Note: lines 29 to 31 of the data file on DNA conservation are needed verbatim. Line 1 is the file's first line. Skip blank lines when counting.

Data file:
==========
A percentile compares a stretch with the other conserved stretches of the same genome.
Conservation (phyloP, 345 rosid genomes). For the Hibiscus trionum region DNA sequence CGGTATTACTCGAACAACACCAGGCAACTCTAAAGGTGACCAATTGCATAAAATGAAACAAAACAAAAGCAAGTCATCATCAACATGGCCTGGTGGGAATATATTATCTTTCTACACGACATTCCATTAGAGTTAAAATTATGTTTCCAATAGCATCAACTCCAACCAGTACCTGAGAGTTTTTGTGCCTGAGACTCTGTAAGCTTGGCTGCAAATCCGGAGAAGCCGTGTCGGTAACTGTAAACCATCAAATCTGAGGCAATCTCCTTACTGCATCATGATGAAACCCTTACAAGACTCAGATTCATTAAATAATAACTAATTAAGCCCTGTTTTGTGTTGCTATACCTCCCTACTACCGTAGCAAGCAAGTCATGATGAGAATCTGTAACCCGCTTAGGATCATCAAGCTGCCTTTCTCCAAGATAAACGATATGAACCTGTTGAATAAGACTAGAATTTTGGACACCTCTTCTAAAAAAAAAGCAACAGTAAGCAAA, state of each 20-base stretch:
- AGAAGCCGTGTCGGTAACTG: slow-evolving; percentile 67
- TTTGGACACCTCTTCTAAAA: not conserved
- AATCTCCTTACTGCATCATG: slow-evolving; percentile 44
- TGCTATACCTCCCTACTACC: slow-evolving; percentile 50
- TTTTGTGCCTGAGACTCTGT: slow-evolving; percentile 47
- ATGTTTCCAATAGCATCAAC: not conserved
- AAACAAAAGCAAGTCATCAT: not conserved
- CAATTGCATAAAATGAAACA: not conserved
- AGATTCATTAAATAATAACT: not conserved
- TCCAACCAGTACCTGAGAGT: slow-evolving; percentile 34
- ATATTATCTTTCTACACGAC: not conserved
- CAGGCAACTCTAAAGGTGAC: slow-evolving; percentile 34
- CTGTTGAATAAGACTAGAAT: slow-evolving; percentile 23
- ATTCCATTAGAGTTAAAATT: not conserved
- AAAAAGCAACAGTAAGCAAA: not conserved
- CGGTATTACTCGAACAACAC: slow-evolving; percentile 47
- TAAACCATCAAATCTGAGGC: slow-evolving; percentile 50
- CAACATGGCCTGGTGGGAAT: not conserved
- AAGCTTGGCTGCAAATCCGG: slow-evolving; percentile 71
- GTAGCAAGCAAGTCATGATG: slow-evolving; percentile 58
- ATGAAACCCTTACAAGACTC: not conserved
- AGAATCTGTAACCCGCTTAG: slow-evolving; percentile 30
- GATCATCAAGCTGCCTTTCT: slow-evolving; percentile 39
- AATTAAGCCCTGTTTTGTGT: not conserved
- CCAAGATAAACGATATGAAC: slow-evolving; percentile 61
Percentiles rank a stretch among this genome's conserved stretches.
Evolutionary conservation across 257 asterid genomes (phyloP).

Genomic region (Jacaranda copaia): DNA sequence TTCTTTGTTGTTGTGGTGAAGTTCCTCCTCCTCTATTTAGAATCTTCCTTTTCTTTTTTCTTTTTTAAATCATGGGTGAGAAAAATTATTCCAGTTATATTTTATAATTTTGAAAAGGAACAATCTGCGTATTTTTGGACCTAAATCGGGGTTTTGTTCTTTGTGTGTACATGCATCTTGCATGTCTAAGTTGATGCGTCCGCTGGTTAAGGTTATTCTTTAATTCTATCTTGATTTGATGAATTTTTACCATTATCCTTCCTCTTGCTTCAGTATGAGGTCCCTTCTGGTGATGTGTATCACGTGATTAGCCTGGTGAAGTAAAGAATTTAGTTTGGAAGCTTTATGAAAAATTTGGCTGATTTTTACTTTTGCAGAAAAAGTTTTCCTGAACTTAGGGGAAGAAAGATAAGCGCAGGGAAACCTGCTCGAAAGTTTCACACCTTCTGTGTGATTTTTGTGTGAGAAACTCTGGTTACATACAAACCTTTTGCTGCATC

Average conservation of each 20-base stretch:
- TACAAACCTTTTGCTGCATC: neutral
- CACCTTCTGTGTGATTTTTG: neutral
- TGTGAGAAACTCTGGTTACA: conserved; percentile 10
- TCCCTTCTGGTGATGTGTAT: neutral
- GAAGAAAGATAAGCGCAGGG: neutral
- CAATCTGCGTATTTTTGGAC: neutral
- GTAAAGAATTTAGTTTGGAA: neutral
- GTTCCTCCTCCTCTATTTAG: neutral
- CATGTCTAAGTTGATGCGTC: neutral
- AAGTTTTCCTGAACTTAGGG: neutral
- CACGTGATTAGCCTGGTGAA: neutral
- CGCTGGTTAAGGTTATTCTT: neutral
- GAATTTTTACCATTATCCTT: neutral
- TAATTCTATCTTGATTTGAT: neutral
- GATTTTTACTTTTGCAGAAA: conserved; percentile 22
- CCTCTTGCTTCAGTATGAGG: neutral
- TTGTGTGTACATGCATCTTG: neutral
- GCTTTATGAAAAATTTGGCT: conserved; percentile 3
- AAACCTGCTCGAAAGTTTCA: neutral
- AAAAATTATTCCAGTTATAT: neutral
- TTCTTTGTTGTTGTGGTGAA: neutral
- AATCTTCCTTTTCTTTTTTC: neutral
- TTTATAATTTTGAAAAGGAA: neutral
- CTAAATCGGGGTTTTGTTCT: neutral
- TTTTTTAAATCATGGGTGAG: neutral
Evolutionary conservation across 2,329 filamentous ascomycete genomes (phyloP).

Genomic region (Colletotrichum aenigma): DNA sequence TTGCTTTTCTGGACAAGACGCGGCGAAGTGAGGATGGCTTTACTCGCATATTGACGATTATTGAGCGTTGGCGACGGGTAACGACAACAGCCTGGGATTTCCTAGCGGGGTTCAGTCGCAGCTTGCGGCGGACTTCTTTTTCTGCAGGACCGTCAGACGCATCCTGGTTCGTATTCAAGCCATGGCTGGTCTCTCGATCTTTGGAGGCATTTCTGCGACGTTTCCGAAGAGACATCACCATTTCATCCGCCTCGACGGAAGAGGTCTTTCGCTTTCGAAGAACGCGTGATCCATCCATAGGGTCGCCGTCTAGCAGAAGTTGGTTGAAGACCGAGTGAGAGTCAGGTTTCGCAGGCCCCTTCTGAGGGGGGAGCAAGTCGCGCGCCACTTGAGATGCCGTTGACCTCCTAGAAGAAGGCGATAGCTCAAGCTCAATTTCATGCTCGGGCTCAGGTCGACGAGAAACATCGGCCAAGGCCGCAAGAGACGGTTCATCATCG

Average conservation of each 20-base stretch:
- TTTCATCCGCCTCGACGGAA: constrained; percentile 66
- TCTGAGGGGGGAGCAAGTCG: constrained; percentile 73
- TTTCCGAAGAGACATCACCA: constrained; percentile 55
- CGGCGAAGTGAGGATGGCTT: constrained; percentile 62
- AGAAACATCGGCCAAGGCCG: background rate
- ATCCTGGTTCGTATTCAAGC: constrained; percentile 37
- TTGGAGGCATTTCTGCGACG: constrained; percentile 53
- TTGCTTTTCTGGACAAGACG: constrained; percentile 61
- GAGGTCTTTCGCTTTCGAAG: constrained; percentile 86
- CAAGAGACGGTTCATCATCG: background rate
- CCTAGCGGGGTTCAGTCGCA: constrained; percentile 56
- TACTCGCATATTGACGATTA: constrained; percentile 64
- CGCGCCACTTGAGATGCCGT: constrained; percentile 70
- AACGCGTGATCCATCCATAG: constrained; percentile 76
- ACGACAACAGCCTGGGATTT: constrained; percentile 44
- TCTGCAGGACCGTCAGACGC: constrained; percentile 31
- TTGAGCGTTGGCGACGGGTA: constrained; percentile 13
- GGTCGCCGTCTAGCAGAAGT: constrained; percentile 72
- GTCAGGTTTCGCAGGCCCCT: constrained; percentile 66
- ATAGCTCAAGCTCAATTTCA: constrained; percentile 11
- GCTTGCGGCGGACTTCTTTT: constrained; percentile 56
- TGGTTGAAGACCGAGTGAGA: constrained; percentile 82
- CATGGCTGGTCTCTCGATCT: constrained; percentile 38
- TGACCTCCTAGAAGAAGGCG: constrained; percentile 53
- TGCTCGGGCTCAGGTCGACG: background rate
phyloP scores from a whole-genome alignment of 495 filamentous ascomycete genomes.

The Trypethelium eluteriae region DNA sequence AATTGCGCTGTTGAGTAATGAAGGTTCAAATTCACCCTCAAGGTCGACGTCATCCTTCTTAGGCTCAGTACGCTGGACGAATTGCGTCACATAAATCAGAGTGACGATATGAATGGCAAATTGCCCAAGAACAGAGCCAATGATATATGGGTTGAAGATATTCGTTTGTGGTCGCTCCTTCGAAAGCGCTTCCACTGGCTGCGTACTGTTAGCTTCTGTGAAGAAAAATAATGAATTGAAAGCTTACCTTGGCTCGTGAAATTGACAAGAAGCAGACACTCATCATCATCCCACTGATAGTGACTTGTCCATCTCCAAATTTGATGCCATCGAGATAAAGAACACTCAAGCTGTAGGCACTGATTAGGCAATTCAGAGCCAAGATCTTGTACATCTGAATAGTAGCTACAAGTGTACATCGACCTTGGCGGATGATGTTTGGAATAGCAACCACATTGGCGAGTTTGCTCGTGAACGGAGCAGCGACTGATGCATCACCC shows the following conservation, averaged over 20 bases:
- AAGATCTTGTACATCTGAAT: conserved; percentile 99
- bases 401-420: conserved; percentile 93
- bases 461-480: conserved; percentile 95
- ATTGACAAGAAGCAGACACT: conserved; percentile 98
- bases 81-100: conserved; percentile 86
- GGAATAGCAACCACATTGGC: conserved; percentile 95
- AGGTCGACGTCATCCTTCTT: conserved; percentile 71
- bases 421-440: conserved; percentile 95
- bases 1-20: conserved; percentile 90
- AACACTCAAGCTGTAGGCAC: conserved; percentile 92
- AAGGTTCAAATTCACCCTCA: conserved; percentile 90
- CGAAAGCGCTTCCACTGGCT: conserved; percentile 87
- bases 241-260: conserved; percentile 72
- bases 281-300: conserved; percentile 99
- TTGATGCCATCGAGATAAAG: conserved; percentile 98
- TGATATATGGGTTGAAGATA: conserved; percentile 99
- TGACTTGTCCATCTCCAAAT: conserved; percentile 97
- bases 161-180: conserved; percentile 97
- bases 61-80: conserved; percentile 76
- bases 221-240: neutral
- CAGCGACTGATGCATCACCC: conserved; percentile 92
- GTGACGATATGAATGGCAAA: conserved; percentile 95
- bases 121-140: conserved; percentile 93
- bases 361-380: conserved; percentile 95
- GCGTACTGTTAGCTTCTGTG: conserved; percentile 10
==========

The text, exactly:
Evolutionary conservation across 257 asterid genomes (phyloP).

Genomic region (Jacaranda copaia): DNA sequence TTCTTTGTTGTTGTGGTGAAGTTCCTCCTCCTCTATTTAGAATCTTCCTTTTCTTTTTTCTTTTTTAAATCATGGGTGAGAAAAATTATTCCAGTTATATTTTATAATTTTGAAAAGGAACAATCTGCGTATTTTTGGACCTAAATCGGGGTTTTGTTCTTTGTGTGTACATGCATCTTGCATGTCTAAGTTGATGCGTCCGCTGGTTAAGGTTATTCTTTAATTCTATCTTGATTTGATGAATTTTTACCATTATCCTTCCTCTTGCTTCAGTATGAGGTCCCTTCTGGTGATGTGTATCACGTGATTAGCCTGGTGAAGTAAAGAATTTAGTTTGGAAGCTTTATGAAAAATTTGGCTGATTTTTACTTTTGCAGAAAAAGTTTTCCTGAACTTAGGGGAAGAAAGATAAGCGCAGGGAAACCTGCTCGAAAGTTTCACACCTTCTGTGTGATTTTTGTGTGAGAAACTCTGGTTACATACAAACCTTTTGCTGCATC

Average conservation of each 20-base stretch: